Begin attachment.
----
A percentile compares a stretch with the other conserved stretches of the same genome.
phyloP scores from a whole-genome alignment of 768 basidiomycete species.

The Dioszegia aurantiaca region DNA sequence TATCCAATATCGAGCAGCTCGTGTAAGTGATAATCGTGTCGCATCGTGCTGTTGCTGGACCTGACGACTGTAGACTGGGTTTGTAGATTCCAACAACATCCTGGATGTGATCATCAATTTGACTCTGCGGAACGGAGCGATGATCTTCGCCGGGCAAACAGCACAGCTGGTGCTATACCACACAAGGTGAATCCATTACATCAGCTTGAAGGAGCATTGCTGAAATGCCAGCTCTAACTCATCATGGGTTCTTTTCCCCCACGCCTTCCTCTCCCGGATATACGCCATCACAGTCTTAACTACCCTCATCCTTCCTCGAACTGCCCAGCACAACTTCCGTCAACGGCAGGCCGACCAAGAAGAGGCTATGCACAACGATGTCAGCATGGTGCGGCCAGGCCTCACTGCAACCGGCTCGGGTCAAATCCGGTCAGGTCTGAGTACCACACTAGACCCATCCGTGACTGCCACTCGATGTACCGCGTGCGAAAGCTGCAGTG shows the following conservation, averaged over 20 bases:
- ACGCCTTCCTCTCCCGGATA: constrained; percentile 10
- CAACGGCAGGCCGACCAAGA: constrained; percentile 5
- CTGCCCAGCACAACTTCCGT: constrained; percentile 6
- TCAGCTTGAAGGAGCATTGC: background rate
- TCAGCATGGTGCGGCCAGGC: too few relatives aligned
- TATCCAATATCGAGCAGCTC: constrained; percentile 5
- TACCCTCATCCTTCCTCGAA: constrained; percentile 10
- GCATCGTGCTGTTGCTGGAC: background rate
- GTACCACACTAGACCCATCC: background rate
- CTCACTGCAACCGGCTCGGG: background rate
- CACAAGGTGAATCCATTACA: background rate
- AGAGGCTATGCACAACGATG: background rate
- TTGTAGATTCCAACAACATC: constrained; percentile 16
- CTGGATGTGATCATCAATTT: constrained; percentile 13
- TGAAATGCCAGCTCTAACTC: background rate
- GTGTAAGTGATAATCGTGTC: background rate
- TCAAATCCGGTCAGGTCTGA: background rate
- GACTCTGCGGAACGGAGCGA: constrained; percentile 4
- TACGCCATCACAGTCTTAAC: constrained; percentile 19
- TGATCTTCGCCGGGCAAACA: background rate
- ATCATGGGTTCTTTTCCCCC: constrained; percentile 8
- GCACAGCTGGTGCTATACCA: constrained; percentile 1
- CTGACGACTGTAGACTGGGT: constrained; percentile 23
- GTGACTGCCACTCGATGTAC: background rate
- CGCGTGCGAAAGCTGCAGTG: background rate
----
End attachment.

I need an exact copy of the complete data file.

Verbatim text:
A percentile compares a stretch with the other conserved stretches of the same genome.
phyloP scores from a whole-genome alignment of 768 basidiomycete species.

The Dioszegia aurantiaca region DNA sequence TATCCAATATCGAGCAGCTCGTGTAAGTGATAATCGTGTCGCATCGTGCTGTTGCTGGACCTGACGACTGTAGACTGGGTTTGTAGATTCCAACAACATCCTGGATGTGATCATCAATTTGACTCTGCGGAACGGAGCGATGATCTTCGCCGGGCAAACAGCACAGCTGGTGCTATACCACACAAGGTGAATCCATTACATCAGCTTGAAGGAGCATTGCTGAAATGCCAGCTCTAACTCATCATGGGTTCTTTTCCCCCACGCCTTCCTCTCCCGGATATACGCCATCACAGTCTTAACTACCCTCATCCTTCCTCGAACTGCCCAGCACAACTTCCGTCAACGGCAGGCCGACCAAGAAGAGGCTATGCACAACGATGTCAGCATGGTGCGGCCAGGCCTCACTGCAACCGGCTCGGGTCAAATCCGGTCAGGTCTGAGTACCACACTAGACCCATCCGTGACTGCCACTCGATGTACCGCGTGCGAAAGCTGCAGTG shows the following conservation, averaged over 20 bases:
- ACGCCTTCCTCTCCCGGATA: constrained; percentile 10
- CAACGGCAGGCCGACCAAGA: constrained; percentile 5
- CTGCCCAGCACAACTTCCGT: constrained; percentile 6
- TCAGCTTGAAGGAGCATTGC: background rate
- TCAGCATGGTGCGGCCAGGC: too few relatives aligned
- TATCCAATATCGAGCAGCTC: constrained; percentile 5
- TACCCTCATCCTTCCTCGAA: constrained; percentile 10
- GCATCGTGCTGTTGCTGGAC: background rate
- GTACCACACTAGACCCATCC: background rate
- CTCACTGCAACCGGCTCGGG: background rate
- CACAAGGTGAATCCATTACA: background rate
- AGAGGCTATGCACAACGATG: background rate
- TTGTAGATTCCAACAACATC: constrained; percentile 16
- CTGGATGTGATCATCAATTT: constrained; percentile 13
- TGAAATGCCAGCTCTAACTC: background rate
- GTGTAAGTGATAATCGTGTC: background rate
- TCAAATCCGGTCAGGTCTGA: background rate
- GACTCTGCGGAACGGAGCGA: constrained; percentile 4
- TACGCCATCACAGTCTTAAC: constrained; percentile 19
- TGATCTTCGCCGGGCAAACA: background rate
- ATCATGGGTTCTTTTCCCCC: constrained; percentile 8
- GCACAGCTGGTGCTATACCA: constrained; percentile 1
- CTGACGACTGTAGACTGGGT: constrained; percentile 23
- GTGACTGCCACTCGATGTAC: background rate
- CGCGTGCGAAAGCTGCAGTG: background rate